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DEATH AND ME
Death wasn't uncommon in anyone's life, just unexpected. What hurts the most is the unexpectant of the loved one being gone—the dreaded call of being told about death.
And for me, at the age of 16 years old, I still mourn each passing day, each passing hour, each passing minute all the way down to the seconds I mourn for my loved ones. I hate funerals- I hate having my last memory of them being laid to rest forever. I hate seeing their lifeless bodies and not their beautiful eyes or smiles or hearing their laughs.
At the age of seven, I lost a grandmother- one that Ionly met three years prior I bonded so quickly with her, but three years of memories with her wasn't enough, memories that fade away without permission, memories I wish I could relive, I wish I could remember. Little did I know 2014 would be a whole bunch of crying and heartbreak.
One of the first funerals I can remember as a child is my pop pop’s (grandfather). I remember hearing my mom's phone ring through our tiny apartment, a call that I wished never ever came, it was a moment I wished my mom didn't have to go through. I remember my mom locking herself and the bathroom crying, cries that could break even a cold foul human being's heart. At age 8, I experienced heartache- painful heartache that I try to cover with laughs to this day.
At age 9, the bullying started. I took it for months because when school was over each day I remember I had my family at home to make me feel better, to make me laugh, to make me feel loved and wanted. 5th grade came and everything became ten times worse. I fell into depression; the bullying was taking a toll on my 11-year-old self.
My grandma was in rehab for her foot surgery, she was doing good from what I saw when I visited. My grandma was truly my best friend she was funny and loved clothes- she loved fur, leopard anything eye catching. She had beautiful freckles across her face, that sometimes I wished I had.
Imagine 11-year-old me, being picked up early from play rehearsals confused as to why am I leaving early, imagining that small little girl getting sorrowful looks by the admiration when she walked into the office, or when she looked into her parent's red eyes.
And asked, “hy are you guys crying?’’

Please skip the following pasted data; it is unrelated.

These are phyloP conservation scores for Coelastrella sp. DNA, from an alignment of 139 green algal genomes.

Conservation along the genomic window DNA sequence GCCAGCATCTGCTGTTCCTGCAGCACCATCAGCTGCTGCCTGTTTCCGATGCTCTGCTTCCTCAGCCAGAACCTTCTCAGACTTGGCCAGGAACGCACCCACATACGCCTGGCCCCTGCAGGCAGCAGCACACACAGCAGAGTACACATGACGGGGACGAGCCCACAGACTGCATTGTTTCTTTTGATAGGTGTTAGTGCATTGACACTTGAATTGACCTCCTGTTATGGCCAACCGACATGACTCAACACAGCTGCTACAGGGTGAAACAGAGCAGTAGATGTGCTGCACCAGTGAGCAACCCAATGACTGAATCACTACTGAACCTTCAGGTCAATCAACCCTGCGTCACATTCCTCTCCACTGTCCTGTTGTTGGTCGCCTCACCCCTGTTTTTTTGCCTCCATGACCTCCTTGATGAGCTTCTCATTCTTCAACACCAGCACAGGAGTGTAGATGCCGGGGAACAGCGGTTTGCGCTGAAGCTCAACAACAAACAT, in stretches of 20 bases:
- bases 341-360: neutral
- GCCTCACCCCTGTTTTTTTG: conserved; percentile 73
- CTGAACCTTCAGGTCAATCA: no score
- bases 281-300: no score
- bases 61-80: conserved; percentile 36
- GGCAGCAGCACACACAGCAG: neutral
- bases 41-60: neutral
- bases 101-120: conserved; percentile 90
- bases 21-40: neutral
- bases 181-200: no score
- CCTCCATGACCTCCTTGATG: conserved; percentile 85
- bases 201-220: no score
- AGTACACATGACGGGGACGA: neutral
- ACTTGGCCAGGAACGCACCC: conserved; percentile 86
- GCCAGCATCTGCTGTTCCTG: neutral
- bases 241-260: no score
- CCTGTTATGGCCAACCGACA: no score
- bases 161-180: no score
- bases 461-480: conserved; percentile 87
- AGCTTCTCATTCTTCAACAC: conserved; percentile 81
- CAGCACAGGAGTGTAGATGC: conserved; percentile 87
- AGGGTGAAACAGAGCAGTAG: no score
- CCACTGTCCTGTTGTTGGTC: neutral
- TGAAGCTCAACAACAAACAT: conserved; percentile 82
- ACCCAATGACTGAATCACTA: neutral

Only to get no response until they were outside the school,
“ Grandmom,’’ I remember seeing the tears swell in my mom's eyes as she spoke.
“ She’s died.’’
Tears flooded down my face, not even a second later; my parents comforted me with hugs and forehead kisses, but all I could think is that it was not true that this was some sick joke that was being played on me.
The news of the death of my grandma wasn't what little me wanted to hear or wanted to be true. The days and weeks collided together after my grandma's death, funeral homes became places I knew too well, too well for a kid to know. Family members were passing like crazy, some I barely knew to some that were too young to go.
The excitement for summer was long gone, and the feeling of staying alive was low, too low. A classmate found a letter of mine about killing myself. I was sad and angry at too many things, sad that I couldn’t have my grandma here with me, and mad that the bullies couldn't give me a break, not just for a day.
I was sent to a crisis hospital by my guidance counselor that same day after she called my parents up to talk about the note.
I hated the sad look on my parent's faces when they saw the note, and I never wanted to see that look on their face again, and realized how I could never leave them or my siblings here alone.
How could I ever think or write a note like that?
At times, I still struggle with being sad, like everyone else does, and I learned that I have a loving family who wants nothing but the best for me, and i'm reminded that at least I still have them with me. I still have some healing to do but I'm sure I'll get there with my family by my side.